With two weeks to go until Christmas, the elves involved in “supply chain management” at the North Pole don’t have much on the folks that are charged with releasing economic data this week that will drive the markets. Although no United States economic reports are due out today, the rest of the week is extremely busy for such releases. Manufacturing sector reports for December come out along with November retail sales and leading economic indicators. As we informed you last week, the expectation is that 85% of this week’s economic reports are expected to show acceleration from the prior month.
Here are four major items that we were discussing in the office this morning and that we are following closely for our readers:
Last week, stocks reached new post-recession highs. Investor surveys that are coming out at the moment are showing the most bullish level in four years. Along with the economic data releases just mentioned, a narrowing trade deficit and improving consumer confidence are helping. A dividend increase from General Electric, its second this year, also helped market sentiments. U.S. stocks opened higher after the S&P eclipsed its highest level since Lehman Brothers collapsed in 2008.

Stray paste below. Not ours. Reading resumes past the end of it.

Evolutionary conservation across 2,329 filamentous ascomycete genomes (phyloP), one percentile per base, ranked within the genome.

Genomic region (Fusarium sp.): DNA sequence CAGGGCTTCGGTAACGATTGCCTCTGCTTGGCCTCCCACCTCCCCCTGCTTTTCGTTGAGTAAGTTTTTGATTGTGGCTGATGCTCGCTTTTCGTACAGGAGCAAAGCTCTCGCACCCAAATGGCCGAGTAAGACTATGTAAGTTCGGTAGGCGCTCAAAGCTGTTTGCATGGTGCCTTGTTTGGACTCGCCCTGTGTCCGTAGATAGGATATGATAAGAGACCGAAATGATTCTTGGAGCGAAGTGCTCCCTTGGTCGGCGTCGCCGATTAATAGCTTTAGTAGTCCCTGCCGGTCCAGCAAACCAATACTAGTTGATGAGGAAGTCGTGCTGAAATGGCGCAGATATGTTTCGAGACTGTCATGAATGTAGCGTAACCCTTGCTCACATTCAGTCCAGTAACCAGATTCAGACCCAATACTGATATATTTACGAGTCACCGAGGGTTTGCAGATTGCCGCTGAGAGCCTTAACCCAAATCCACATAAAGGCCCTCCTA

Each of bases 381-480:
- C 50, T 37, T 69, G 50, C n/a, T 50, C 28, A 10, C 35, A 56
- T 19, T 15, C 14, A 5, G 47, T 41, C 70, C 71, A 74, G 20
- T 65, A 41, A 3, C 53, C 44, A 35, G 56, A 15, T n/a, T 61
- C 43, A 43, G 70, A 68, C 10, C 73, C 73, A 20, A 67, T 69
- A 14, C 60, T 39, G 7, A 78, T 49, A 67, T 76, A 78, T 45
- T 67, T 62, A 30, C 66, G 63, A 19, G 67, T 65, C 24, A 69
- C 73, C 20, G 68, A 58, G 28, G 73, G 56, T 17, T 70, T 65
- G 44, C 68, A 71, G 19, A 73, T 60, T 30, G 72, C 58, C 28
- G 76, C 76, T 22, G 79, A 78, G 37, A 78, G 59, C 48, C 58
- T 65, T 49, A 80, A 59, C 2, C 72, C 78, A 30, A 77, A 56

The Federal Reserve Open Market Committee (FOMC) meets this week for the last time in 2010. The Fed is not expected to change policy or alter the course of Quantitative Easing (QE)2. Many forecasters do not see any rate increases until November of 2011. Futures markets this morning are similarly “lining up” with this sentiment, setting a 50% probability of a rate hike by the November FOMC meeting.
Treasury yields have continued to move higher. This was “spurned on” by Friday’s positive economic data and the equity market rally. The New York Fed on Friday announced its tentative purchase schedule for Treasury securities over the next month as part of QE2. The quantity remains the same as last month, at $105 billion, though Chairman Bernanke has left open the possibility of additional purchases.
The Chinese have decided not to raise interest rates despite higher inflation. This action helped overseas markets, the U.S. markets and commodities. European markets were also higher on strength in mining stocks as copper hit a record high.
As always, email me here with questions or comments. I love to hear from you and thoroughly enjoy the “intellectual debate” with our clients and friends that these opinions generate.
Greg Powell, CIMA